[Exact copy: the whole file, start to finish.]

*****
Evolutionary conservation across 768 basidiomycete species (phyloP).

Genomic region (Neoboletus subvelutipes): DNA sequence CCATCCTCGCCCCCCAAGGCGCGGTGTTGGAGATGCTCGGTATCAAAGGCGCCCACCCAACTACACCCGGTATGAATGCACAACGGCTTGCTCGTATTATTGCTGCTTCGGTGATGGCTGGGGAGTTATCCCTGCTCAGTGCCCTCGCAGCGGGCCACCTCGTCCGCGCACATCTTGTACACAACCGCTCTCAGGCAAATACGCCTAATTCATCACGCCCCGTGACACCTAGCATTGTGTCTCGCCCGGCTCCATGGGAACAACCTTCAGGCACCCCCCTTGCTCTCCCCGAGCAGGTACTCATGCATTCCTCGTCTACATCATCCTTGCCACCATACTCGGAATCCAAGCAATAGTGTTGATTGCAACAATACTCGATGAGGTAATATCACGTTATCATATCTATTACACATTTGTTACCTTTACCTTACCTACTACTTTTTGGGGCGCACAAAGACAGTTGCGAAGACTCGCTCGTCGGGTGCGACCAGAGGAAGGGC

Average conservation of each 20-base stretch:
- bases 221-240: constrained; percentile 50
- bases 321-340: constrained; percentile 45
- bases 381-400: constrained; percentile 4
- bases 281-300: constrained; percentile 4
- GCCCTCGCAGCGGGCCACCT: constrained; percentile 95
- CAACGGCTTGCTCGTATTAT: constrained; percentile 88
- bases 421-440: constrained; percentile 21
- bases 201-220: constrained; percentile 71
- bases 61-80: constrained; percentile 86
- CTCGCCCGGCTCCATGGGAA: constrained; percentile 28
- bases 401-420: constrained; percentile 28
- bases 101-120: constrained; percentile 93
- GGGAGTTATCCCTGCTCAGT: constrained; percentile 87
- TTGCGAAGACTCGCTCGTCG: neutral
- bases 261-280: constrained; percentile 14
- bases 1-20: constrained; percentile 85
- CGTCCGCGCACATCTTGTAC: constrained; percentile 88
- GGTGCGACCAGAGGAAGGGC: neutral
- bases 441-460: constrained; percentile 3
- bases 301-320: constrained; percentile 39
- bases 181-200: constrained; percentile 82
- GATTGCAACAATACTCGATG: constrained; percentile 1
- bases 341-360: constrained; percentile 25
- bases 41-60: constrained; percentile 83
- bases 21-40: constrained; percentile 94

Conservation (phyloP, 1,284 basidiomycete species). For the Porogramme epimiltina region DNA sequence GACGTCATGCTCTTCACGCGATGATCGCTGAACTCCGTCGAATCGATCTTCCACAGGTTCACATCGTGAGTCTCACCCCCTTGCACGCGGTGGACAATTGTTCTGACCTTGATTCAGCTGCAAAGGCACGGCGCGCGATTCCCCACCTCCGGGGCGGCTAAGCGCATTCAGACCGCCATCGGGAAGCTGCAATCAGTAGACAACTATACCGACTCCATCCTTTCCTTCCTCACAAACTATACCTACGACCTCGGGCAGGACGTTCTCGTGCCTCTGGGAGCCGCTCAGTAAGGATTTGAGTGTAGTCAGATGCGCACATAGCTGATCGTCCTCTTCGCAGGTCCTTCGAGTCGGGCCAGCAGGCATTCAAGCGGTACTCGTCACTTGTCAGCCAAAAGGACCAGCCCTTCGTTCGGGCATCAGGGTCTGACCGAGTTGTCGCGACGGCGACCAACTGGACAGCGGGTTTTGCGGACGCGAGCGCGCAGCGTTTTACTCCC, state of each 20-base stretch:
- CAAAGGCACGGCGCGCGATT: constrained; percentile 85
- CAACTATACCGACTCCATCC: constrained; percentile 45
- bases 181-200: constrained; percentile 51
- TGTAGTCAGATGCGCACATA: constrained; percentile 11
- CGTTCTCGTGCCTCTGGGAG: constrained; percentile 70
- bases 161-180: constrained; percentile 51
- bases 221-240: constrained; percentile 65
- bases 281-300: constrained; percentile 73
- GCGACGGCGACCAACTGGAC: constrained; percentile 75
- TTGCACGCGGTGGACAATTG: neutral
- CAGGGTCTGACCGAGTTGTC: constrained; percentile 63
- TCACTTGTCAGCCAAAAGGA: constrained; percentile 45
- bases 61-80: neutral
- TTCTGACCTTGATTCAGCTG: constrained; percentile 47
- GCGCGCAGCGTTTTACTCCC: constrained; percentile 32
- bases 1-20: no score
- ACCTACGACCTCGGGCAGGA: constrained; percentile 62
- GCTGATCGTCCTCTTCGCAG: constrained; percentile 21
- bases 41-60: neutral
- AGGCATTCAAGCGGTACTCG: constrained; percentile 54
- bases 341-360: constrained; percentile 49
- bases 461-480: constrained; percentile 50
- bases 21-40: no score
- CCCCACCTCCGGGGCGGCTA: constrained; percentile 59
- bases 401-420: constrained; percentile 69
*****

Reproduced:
Evolutionary conservation across 768 basidiomycete species (phyloP).

Genomic region (Neoboletus subvelutipes): DNA sequence CCATCCTCGCCCCCCAAGGCGCGGTGTTGGAGATGCTCGGTATCAAAGGCGCCCACCCAACTACACCCGGTATGAATGCACAACGGCTTGCTCGTATTATTGCTGCTTCGGTGATGGCTGGGGAGTTATCCCTGCTCAGTGCCCTCGCAGCGGGCCACCTCGTCCGCGCACATCTTGTACACAACCGCTCTCAGGCAAATACGCCTAATTCATCACGCCCCGTGACACCTAGCATTGTGTCTCGCCCGGCTCCATGGGAACAACCTTCAGGCACCCCCCTTGCTCTCCCCGAGCAGGTACTCATGCATTCCTCGTCTACATCATCCTTGCCACCATACTCGGAATCCAAGCAATAGTGTTGATTGCAACAATACTCGATGAGGTAATATCACGTTATCATATCTATTACACATTTGTTACCTTTACCTTACCTACTACTTTTTGGGGCGCACAAAGACAGTTGCGAAGACTCGCTCGTCGGGTGCGACCAGAGGAAGGGC

Average conservation of each 20-base stretch:
- bases 221-240: constrained; percentile 50
- bases 321-340: constrained; percentile 45
- bases 381-400: constrained; percentile 4
- bases 281-300: constrained; percentile 4
- GCCCTCGCAGCGGGCCACCT: constrained; percentile 95
- CAACGGCTTGCTCGTATTAT: constrained; percentile 88
- bases 421-440: constrained; percentile 21
- bases 201-220: constrained; percentile 71
- bases 61-80: constrained; percentile 86
- CTCGCCCGGCTCCATGGGAA: constrained; percentile 28
- bases 401-420: constrained; percentile 28
- bases 101-120: constrained; percentile 93
- GGGAGTTATCCCTGCTCAGT: constrained; percentile 87
- TTGCGAAGACTCGCTCGTCG: neutral
- bases 261-280: constrained; percentile 14
- bases 1-20: constrained; percentile 85
- CGTCCGCGCACATCTTGTAC: constrained; percentile 88
- GGTGCGACCAGAGGAAGGGC: neutral
- bases 441-460: constrained; percentile 3
- bases 301-320: constrained; percentile 39
- bases 181-200: constrained; percentile 82
- GATTGCAACAATACTCGATG: constrained; percentile 1
- bases 341-360: constrained; percentile 25
- bases 41-60: constrained; percentile 83
- bases 21-40: constrained; percentile 94

Conservation (phyloP, 1,284 basidiomycete species). For the Porogramme epimiltina region DNA sequence GACGTCATGCTCTTCACGCGATGATCGCTGAACTCCGTCGAATCGATCTTCCACAGGTTCACATCGTGAGTCTCACCCCCTTGCACGCGGTGGACAATTGTTCTGACCTTGATTCAGCTGCAAAGGCACGGCGCGCGATTCCCCACCTCCGGGGCGGCTAAGCGCATTCAGACCGCCATCGGGAAGCTGCAATCAGTAGACAACTATACCGACTCCATCCTTTCCTTCCTCACAAACTATACCTACGACCTCGGGCAGGACGTTCTCGTGCCTCTGGGAGCCGCTCAGTAAGGATTTGAGTGTAGTCAGATGCGCACATAGCTGATCGTCCTCTTCGCAGGTCCTTCGAGTCGGGCCAGCAGGCATTCAAGCGGTACTCGTCACTTGTCAGCCAAAAGGACCAGCCCTTCGTTCGGGCATCAGGGTCTGACCGAGTTGTCGCGACGGCGACCAACTGGACAGCGGGTTTTGCGGACGCGAGCGCGCAGCGTTTTACTCCC, state of each 20-base stretch:
- CAAAGGCACGGCGCGCGATT: constrained; percentile 85
- CAACTATACCGACTCCATCC: constrained; percentile 45
- bases 181-200: constrained; percentile 51
- TGTAGTCAGATGCGCACATA: constrained; percentile 11
- CGTTCTCGTGCCTCTGGGAG: constrained; percentile 70
- bases 161-180: constrained; percentile 51
- bases 221-240: constrained; percentile 65
- bases 281-300: constrained; percentile 73
- GCGACGGCGACCAACTGGAC: constrained; percentile 75
- TTGCACGCGGTGGACAATTG: neutral
- CAGGGTCTGACCGAGTTGTC: constrained; percentile 63
- TCACTTGTCAGCCAAAAGGA: constrained; percentile 45
- bases 61-80: neutral
- TTCTGACCTTGATTCAGCTG: constrained; percentile 47
- GCGCGCAGCGTTTTACTCCC: constrained; percentile 32
- bases 1-20: no score
- ACCTACGACCTCGGGCAGGA: constrained; percentile 62
- GCTGATCGTCCTCTTCGCAG: constrained; percentile 21
- bases 41-60: neutral
- AGGCATTCAAGCGGTACTCG: constrained; percentile 54
- bases 341-360: constrained; percentile 49
- bases 461-480: constrained; percentile 50
- bases 21-40: no score
- CCCCACCTCCGGGGCGGCTA: constrained; percentile 59
- bases 401-420: constrained; percentile 69